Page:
sixth annual tea. 

The events were presided over by 

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E. E. Yaggy, Jr. of Chapel Hill, presi- 
dent of the Home. Participating in the 
dedication service were the Rt. Rev. 
Thomas A. Fraser of Raleigh, bishop 
of the Diocese of 'North Caro- 
lina, which operates the Home; Dr. 
Robert S. Myers of Southern Pines, 
chairman of the building committee 
that directed expansion of the Home; 
and Mrs. J. Wilson Cunningham of 
Winston-Salem, chairman of the fur- 
nishings committee. 

The architect for recent building ac- 
tivities was Hayes Howell and Associ- 
ates of Southern Pines. The general 
contractor was DWC, Inc., of Fayette- 
ville. The additions recently completed 
cost $455,000, including changes in the 
kitchen and dining area of the original 
building. The first portion of the Home 
was built in 1963-64 at a cost of 

The home now has 67 residents and 
an eventual capacity for 85. Rev. 
Robert W. McKewin is the Home's 

Honored at the dedication and tea 
were: Mrs. James Boyd of Southern 
Pines, who donated land on which the 
home was built; Mr. and Mrs. Peter 
Katavolos, who have given subsequent 
acreage for Home expansion; the St. 
Peter's Hospital Fund of Charlotte 
(largest donor to the Home's nursing 
wing) ; the late Mrs. Audrey Kennedy 
of Boston and Southern Pines; and the 
late Mrs. Bonner Harden of Burling- 
ton. The latter two were important 
benefactors of the home. 

October 1970 


A Home for the Ageing is People and Their Need 

The Penick Home is more than brick 
buildings, beds and wheelchairs. 

It's a 70-year-old resident whose 
father visits her; an 8 3 -year-old ar- 
thritic patient who weaves at least one 
placemat a day on a hand loom. 

It's a 74-year-old blind resident who 
plays the organ for chapel services and 
three retired ministers who officiate. 
It's an 83-year-old lady who, with 
tears in her eyes, watches her first 
great grandchild being christened in 
the Penick Home chapel. 

More than 70% of the Home's 67 
residents would not be there if it were 

New Wings Dedicated 

With the June 6 dedication of 
two new wings, the Penick Home 
doubled its original size and is now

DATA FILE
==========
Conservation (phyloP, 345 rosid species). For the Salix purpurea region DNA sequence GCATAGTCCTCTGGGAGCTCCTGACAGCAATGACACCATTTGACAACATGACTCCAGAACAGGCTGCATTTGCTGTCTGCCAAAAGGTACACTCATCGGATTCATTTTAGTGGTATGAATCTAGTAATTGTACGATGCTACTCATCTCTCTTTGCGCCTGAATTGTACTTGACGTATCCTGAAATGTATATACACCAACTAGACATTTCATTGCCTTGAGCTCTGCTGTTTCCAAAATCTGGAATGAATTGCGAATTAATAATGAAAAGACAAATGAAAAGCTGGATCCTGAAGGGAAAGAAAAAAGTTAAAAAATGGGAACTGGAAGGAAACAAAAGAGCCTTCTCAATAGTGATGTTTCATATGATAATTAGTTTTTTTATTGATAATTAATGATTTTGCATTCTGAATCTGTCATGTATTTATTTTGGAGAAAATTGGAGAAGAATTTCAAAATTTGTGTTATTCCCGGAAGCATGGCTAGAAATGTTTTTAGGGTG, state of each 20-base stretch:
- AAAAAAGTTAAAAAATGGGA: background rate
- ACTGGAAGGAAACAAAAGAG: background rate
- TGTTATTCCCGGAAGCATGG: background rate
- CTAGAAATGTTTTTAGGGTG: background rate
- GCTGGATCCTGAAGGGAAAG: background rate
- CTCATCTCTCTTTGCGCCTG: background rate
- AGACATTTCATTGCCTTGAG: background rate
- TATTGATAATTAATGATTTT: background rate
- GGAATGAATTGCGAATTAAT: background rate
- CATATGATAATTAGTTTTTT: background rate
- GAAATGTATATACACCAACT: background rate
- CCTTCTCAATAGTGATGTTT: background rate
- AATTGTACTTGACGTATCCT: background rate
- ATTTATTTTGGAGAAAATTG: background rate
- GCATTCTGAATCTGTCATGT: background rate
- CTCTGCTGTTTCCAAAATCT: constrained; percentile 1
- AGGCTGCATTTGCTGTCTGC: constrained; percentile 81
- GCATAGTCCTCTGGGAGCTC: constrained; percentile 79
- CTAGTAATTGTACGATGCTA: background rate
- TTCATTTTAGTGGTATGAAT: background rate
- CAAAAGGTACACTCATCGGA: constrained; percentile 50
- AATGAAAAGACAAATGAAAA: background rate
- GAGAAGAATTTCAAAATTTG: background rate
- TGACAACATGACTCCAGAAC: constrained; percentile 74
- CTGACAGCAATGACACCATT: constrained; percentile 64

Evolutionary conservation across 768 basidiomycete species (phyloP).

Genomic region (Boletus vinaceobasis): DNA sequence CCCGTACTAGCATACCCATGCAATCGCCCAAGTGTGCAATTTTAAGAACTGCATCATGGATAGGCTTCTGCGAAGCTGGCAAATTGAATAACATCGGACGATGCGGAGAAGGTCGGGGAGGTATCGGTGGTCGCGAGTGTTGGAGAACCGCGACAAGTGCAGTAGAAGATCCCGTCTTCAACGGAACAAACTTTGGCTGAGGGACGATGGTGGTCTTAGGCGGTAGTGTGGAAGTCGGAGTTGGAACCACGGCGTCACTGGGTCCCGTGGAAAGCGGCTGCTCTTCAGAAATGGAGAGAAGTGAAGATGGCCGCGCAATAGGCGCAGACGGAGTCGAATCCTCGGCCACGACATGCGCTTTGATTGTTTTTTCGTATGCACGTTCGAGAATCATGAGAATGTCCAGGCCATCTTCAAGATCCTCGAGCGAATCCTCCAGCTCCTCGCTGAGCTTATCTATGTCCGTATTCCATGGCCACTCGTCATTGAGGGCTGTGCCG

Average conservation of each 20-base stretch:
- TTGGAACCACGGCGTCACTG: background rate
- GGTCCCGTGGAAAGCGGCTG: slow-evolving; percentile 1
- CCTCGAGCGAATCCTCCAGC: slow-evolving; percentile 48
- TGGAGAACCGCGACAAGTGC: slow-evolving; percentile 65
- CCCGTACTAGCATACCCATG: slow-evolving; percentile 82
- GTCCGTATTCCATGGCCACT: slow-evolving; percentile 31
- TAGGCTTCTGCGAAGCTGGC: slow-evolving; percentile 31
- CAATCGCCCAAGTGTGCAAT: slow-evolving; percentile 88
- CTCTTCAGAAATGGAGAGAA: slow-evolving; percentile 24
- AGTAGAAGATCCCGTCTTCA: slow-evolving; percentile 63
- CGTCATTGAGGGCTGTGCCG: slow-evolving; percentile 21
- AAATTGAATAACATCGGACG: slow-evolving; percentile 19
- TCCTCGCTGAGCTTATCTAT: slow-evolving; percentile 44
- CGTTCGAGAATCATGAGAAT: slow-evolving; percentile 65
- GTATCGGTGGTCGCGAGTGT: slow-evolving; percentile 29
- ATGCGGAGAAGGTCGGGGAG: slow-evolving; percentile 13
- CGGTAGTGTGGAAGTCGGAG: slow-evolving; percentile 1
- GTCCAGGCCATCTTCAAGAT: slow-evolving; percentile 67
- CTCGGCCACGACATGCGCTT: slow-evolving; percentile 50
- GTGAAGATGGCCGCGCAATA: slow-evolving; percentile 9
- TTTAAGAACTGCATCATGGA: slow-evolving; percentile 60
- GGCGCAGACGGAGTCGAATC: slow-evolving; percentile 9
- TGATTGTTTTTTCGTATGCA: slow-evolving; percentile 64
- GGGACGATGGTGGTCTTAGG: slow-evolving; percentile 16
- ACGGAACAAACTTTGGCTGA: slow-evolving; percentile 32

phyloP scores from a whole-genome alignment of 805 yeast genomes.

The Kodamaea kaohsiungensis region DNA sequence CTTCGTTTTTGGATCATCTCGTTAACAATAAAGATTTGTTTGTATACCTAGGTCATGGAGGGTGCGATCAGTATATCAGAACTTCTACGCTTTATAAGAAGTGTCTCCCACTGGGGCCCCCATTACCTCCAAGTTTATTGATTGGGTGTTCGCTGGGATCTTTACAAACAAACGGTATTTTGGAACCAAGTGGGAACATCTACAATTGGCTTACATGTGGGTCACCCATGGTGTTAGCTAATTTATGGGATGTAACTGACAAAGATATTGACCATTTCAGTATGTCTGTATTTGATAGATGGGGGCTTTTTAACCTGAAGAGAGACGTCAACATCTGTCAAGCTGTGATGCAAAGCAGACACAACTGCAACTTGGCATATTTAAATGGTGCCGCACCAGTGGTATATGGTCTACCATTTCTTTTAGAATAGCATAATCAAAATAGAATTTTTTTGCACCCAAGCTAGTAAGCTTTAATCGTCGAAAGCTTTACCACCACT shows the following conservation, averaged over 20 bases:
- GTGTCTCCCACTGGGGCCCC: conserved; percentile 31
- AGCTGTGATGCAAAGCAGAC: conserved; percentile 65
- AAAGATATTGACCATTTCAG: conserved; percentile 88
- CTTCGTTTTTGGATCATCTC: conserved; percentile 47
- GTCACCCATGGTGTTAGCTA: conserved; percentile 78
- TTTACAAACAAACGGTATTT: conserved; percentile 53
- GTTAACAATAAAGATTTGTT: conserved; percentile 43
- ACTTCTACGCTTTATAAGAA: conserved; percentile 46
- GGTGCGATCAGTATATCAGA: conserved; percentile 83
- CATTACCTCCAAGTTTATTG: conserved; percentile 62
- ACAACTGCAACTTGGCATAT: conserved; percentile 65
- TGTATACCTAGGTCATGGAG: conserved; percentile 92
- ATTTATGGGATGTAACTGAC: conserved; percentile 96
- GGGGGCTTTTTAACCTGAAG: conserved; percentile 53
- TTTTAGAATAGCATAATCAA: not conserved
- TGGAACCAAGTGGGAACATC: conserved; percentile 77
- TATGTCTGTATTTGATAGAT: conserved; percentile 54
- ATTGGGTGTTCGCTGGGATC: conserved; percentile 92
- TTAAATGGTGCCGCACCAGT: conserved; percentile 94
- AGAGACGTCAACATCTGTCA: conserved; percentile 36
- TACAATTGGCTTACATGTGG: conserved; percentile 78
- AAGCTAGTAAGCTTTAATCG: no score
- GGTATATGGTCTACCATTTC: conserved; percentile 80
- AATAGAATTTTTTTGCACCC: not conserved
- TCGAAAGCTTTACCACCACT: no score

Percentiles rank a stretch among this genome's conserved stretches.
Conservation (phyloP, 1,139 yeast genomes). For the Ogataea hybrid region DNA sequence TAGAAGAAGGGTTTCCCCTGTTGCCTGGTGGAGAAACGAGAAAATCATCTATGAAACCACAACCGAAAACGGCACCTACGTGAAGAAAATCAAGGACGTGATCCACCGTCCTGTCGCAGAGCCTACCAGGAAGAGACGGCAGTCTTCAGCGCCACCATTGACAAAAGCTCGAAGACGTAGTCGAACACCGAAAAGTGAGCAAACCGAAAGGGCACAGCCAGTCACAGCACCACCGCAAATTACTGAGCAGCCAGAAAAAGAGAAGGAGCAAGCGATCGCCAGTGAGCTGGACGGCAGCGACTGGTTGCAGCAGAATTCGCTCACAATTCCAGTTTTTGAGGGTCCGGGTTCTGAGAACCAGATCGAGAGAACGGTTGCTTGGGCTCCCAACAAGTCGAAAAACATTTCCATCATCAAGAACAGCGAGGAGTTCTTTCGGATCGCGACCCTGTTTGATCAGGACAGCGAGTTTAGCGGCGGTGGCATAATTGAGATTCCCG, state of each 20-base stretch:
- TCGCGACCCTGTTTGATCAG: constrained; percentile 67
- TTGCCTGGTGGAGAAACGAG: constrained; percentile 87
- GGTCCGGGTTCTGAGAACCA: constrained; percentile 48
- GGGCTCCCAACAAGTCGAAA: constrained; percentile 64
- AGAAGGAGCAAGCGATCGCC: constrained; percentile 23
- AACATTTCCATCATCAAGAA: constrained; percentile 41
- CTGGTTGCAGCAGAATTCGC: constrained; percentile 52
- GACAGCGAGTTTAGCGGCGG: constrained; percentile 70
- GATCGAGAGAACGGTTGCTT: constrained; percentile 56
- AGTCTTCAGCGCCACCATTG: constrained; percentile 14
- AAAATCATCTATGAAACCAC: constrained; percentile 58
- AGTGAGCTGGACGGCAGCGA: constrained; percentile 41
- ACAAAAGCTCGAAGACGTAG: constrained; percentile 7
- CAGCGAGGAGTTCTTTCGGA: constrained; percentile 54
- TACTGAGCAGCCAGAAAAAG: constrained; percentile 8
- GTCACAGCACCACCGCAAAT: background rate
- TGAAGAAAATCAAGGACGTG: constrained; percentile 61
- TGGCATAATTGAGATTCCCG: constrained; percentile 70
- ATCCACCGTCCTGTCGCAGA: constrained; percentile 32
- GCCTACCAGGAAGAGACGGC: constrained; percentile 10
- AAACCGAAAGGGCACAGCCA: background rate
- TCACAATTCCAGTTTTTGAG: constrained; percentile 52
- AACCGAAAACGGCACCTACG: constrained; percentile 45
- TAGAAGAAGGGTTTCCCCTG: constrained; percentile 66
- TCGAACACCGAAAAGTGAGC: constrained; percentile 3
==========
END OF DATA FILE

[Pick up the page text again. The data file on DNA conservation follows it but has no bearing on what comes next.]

able to accommodate 67 residents. 
More than 160 guests and residents 
participated in the service of dedica- 
tion, in conjunction with the home's 
sixth anniversary tea. Special guests 
included Mrs. James Boyd of Southern 
Pines, who donated the land on which 
the home is built. Hayes Howell and 
Associates of Southern Pines, served 
as architects for the new wings, and 
DWC, Inc., of Fayetteville, was the 
general contractor. The Rt. Rev. 
Thomas A. Fraser, Bishop of the Dio- 
cese of North Carolina, conducted the 
special service of dedication. He was 
assisted by three retired Episcopal 
clergymen who are residents of the 
home, The Rev. Jadi Levi Martin, 
The Rev. Howard Hartsell, and The 
Rev. Allen Person. 

Also honored at the event were Mr. 
and Mrs. Peter Katavolos, who have 
given land for the home's expansion; 
St. Peter's Hospital Fund of Charlotte, 
the largest donor to the home's nurs- 
ing wing; and the late Mrs. Audrey 
Kennedy of Boston and Southern 
Pines, and the late Mrs. Bonner Hard- 
en of Burlington, both of whom were 
important benefactors of the home. 

In addition to Edward E. Yaggy, 
Jr., of Chapel Hill, president of the 
Episcopal Home for the Ageing Board 

not for financial assistance. Thirty per 
cent are fortunate. They can afford it. 
The others must look to their families, 
to the state , and to the church. 

The church has traditionally made 
a collection on Mother's Day which is 
designated for helping those who are 
unable to pay the full cost of their 
care and whose families can not pro- 
vide assistance. A total of 20% of the 
residents falls in this category. 

To date this year $14,000 has been 
expended for the care of these needy, 
while only $7,000 in contributions has 

of Directors, Dr. Robert S. Myers of 
Southern Pines, chairman of the Build- 
ing committee and Mrs. J. Wilson 
Cunningham of Winston-Salem, chair- 
man of the furnishings committee, also 
participated in the dedication. 

Ground was broken for the new 
wings in February of 1969. Rev. Rob- 
ert McKewin, administrator of the 
Penick Home, reports that as of April, 
1970, all rooms in the new wings were 

Here's How 

For those who contemplate more 
than an immediate cash gift there 
are many ways to arrange now for a 
gift to the Penick Home that will pro- 
vide life income for you and a re- 
mainder interest to the Home upon 
your death. 

These are called, for obvious rea- 
sons, "retained income plans" or "de- 
ferred giving plans." Deferred gifts are 
often easier to make than immediate 
ones, because in many cases you are 
simply arranging to give money or 
property after you no longer need it. 

A donor can give his home or farm 
to the Penick Home and retain the 
right to live on and use the property 
for life. When he enters into a Life 
Estate Contract, the donor is allowed 
an income tax deduction for a gift of 
the remainder interest. If the property 
has increased in value since it was ac- 
quired, capital gains taxes are avoided. 

been received. 

The capacity of the Home to serve 
those residents who can not pay — or 
summons from any other resource the 
total cost of serving them — is entirely 
dependent on outside gifts. There is 
as yet no endowment fund from which 
such expenses can be met. The cur- 
rent estimate of such a deficit for the 
year 1971 is $30,000. Your help, big 
or small, is needed. 

As you begin thinking about "end 
of the year" giving, think also about 
charitable concern our church should 
have for the care of its aged. 

A Saintly Switch 

The Board of Directors of the Epis-